We also investigated the foliage oils of some North American junipers. The junipers of the subsection Sabina pose fascinating taxonomic problems. The red (Virginian) juniper grows from southern Ontario and Quebec south as far as Texas, where it overlaps the natural range of the Ashe juniper. Some botanists reported that these two junipers hybridize and introgress, but our terpene data (and subsequent micromorphological data) showed conclusively that this case; the gross morphological similarities were due to geographic variation in the red juniper. In contrast, the accepted introgression between the western creeping and Rocky Mountain junipers was clearly evident in the terpene data. Juniper oils are often rich in sesquiterpenes and aromatic ethers.

In the jackpine, Pinus banksiana, we found high tree-to-tree variability and some differences in population means. Several regional types were present, and the introgression with lodgepole pine in central Alberta could be discerned.

With the larches one is faced with the problem that their leaves are deciduous. Thus, the time for collecting is rather short, viz from mid to late summer when leaf elongation has stopped to just before they turn yellow and physiological changes as well as losses occur. Also, only a single year's growth can be examined. Thus, we looked also at the branch oils. Their terpene composition was as rich as, and fairly similar to those of the leaves and I suggested that the latter may be more suitable for further studies [12].


Our surveys have shown that conifer foliage is a rich, but often highly variable source of terpenes. in several species one particular terpene may occur in 50 to 80% amounts. But the high cost of collecting conifer branches in Canada does not make this a commercially attractive source of industrially useful terpenes. Hence, I have concentrated more on biological applications of our data. This has led to close and fruitful cooperation with various forestry organizations. Our data are not only of concern to the botanist, but to the geneticist, in reforestation, and they can provide data for studies of host-insect interactions. The extensive deforestation in many areas of North America has eliminated natural populations to a point where complete distribution and variation studies of different conifer species are no longer possible. Provenance trials at different forestry stations and plots can fill in the gaps, provided these cover the entire natural range of a given species. Just as the loss of species in the tropics deprives us of potentially valuable chemicals, so we may loose intermediate northern conifer types that are particularly well suited for the site at which they have evolved, and their contribution to e.g. population diversity, growth characteristics, or disease and insect resistance will never be known.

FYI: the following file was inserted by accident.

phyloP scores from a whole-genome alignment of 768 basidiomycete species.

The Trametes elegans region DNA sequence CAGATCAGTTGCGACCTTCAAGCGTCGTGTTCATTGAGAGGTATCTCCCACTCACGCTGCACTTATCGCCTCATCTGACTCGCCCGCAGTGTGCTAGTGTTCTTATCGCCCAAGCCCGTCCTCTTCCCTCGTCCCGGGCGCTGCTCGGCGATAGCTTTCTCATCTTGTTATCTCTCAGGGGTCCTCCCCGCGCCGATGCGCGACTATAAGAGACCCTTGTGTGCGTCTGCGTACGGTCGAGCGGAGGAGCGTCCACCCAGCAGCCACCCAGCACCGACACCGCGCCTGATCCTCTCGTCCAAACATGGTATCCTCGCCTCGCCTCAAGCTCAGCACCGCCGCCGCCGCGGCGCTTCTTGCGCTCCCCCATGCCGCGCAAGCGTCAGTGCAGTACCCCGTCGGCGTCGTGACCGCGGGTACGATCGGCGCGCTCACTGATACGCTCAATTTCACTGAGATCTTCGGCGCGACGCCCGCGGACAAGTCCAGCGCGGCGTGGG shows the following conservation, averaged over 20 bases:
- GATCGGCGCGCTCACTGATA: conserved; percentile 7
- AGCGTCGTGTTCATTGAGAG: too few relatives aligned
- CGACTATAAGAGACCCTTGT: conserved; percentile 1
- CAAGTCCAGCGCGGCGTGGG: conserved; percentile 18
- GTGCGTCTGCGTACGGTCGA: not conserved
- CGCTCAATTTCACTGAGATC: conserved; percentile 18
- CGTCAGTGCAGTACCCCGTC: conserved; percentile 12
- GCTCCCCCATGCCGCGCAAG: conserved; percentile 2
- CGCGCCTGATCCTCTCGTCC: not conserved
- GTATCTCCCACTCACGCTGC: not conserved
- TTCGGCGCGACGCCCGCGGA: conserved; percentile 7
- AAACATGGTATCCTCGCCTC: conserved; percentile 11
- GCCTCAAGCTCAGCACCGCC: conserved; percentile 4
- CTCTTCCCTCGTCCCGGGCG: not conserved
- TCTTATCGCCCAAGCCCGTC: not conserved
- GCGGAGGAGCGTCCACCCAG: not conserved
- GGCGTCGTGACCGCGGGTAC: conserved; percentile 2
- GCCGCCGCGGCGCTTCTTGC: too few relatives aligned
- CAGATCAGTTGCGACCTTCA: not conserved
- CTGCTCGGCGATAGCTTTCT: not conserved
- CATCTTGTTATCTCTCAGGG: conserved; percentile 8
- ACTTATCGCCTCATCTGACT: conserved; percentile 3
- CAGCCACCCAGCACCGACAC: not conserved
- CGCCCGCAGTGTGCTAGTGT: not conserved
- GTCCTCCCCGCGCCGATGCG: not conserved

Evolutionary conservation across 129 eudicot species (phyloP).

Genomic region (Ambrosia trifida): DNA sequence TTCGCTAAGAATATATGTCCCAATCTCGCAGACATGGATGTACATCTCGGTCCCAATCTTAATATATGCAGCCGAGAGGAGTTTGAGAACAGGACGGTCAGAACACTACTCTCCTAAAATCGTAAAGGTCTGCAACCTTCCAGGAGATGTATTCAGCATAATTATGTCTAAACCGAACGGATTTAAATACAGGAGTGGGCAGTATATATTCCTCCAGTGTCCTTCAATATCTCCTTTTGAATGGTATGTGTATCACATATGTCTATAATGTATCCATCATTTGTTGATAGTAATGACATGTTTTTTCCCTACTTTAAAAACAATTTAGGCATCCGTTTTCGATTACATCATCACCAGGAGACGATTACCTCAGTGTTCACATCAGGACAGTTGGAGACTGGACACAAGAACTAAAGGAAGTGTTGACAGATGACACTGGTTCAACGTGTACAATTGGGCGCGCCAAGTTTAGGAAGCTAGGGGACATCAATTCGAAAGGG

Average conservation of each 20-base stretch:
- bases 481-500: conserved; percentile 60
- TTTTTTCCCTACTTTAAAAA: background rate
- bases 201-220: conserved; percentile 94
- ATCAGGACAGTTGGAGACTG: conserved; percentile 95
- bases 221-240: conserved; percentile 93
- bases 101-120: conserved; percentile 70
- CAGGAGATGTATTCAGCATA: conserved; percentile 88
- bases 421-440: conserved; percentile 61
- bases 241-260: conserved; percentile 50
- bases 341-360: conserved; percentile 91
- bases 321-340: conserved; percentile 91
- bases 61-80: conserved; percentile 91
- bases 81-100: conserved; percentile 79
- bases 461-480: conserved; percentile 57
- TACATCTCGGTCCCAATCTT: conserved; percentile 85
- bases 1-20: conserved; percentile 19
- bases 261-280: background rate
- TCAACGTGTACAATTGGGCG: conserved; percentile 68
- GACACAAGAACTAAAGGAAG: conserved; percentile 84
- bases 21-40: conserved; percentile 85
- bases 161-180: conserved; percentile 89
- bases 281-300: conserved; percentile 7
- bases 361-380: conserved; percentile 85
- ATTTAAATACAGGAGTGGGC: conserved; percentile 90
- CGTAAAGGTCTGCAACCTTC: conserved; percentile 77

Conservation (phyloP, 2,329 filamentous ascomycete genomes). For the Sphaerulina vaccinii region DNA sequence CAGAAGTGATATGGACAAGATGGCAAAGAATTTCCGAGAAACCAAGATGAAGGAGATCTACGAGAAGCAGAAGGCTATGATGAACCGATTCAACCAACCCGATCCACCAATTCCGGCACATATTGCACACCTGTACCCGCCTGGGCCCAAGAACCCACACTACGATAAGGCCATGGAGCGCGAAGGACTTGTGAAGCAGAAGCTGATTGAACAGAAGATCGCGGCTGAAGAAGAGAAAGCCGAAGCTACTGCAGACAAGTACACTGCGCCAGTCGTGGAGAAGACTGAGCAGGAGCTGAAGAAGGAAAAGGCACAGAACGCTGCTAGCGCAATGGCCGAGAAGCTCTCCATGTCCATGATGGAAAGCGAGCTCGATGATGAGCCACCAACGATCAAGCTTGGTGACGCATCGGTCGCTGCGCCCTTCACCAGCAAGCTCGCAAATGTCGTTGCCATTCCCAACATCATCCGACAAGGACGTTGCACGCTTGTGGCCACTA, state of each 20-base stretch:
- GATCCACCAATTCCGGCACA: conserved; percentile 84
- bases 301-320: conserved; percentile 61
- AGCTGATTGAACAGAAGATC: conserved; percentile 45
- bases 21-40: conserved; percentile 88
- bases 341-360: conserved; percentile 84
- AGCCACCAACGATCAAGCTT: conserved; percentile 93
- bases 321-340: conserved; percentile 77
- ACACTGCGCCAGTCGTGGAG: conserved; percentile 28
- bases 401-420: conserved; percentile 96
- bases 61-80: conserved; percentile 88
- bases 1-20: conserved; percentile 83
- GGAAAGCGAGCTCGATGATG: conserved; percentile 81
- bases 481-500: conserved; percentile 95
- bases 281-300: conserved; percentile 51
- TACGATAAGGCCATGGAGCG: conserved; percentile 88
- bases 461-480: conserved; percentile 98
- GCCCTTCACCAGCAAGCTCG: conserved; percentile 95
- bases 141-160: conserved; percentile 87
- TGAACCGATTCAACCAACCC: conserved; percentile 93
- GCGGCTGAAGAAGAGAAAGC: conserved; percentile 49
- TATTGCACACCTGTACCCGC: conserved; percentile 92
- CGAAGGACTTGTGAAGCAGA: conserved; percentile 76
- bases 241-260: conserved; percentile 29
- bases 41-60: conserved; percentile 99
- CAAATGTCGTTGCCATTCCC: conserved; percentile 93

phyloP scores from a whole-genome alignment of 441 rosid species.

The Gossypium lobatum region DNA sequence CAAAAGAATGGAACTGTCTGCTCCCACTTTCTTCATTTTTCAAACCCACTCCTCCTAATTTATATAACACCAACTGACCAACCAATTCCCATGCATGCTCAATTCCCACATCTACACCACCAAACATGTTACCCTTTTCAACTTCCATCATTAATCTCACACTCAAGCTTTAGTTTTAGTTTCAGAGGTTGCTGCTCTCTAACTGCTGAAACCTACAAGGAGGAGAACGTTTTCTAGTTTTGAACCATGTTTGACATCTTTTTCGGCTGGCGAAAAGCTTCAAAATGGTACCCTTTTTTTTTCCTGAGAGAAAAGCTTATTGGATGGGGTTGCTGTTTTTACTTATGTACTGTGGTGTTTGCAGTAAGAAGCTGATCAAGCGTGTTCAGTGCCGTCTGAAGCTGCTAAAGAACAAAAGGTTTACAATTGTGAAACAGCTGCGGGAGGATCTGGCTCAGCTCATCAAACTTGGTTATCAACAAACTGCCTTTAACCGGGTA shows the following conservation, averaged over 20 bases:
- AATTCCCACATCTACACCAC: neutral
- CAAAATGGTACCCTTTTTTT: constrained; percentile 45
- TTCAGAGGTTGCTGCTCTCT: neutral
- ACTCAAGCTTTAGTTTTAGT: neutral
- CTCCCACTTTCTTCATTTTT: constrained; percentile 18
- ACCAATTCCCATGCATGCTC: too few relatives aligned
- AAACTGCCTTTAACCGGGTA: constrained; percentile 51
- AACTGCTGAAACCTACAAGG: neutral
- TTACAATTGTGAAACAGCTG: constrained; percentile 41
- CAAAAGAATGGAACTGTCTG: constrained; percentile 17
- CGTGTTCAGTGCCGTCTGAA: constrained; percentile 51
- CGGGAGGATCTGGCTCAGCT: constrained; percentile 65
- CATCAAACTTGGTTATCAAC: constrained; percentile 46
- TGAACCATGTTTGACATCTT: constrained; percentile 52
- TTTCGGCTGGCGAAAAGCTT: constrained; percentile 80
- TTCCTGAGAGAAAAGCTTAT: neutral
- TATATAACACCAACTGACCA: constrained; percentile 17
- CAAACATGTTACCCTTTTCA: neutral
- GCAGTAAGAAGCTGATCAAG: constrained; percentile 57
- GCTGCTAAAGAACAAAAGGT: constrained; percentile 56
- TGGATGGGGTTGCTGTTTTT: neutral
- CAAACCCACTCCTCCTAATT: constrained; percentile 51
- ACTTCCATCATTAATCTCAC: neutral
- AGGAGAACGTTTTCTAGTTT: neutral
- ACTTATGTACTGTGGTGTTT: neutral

[1.] Holger Erdtman. Chemical Plant Taxonomy. (T. Swain, editor), Academic Press, Inc. New York, pp. 89-125 (1963). [2.] Nicholas T. Mirov. The genus Pinus Ronald Press, New York. (1962), and Composition of the gum Turpentines of Pines U.S. Forest Service Technical Bulletin No. 1239 (1961). [3.] Ernst von Rudloff, Biochemical Systematics and Ecology, 2, pp. 131-167 (1975). [4.] Ernst von Rudloff, Recent Advances in Phytochemistry, 2, pp. 128-162 (1969). [5.] A.E. Squillace, Modem Methods in Forest Genetics (J.P. Miksche, editor) Springer Verlag, pp. 126-157 (1976). [6.] John F. Manville, personal communication. [7.] Robert P. Adams, Michael Granat, Lawrence L. Hogge and Ernst von Rudloff, journal of Chromatography, 17, pp. 75-81 (February 1979). [8.] Martin S. Lapp and Ernst von Rudloff, Canadian Journal of Botany, 60, pp. 2762-2769 (1982). ]9.] Ernst von Rudloff, Martin S. Lapp, and Francis Yeh, Biochemical Systematics and Ecology, 16, pp. 119-125 (1988). [10.] Ernst von Rudloff and Martin S. Lapp, Canadian Journal of Forest Research, 17, pp. 1013-1025 (1987). [11.] Richard S. Hunt and Ernst von Rudloff, Taxon, 28, pp. 297-305 (1979). [12.] Ernst von Rudloff, Journal of Natural Products, 50, pp. 317-321 (1987).

Suggested reading

1. Jeffrey B. Harbome Comparative Biochemistry of the Flavonoids. Academic Press, London (1967). 2. Robert P. Adams. identification of Essential Oils by Ion Trap Mass Spectrometry Academic Press, Inc., New York (1989).
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Author:von Rudloff, Ernst
Publication:Canadian Chemical News
Date:Apr 1, 1992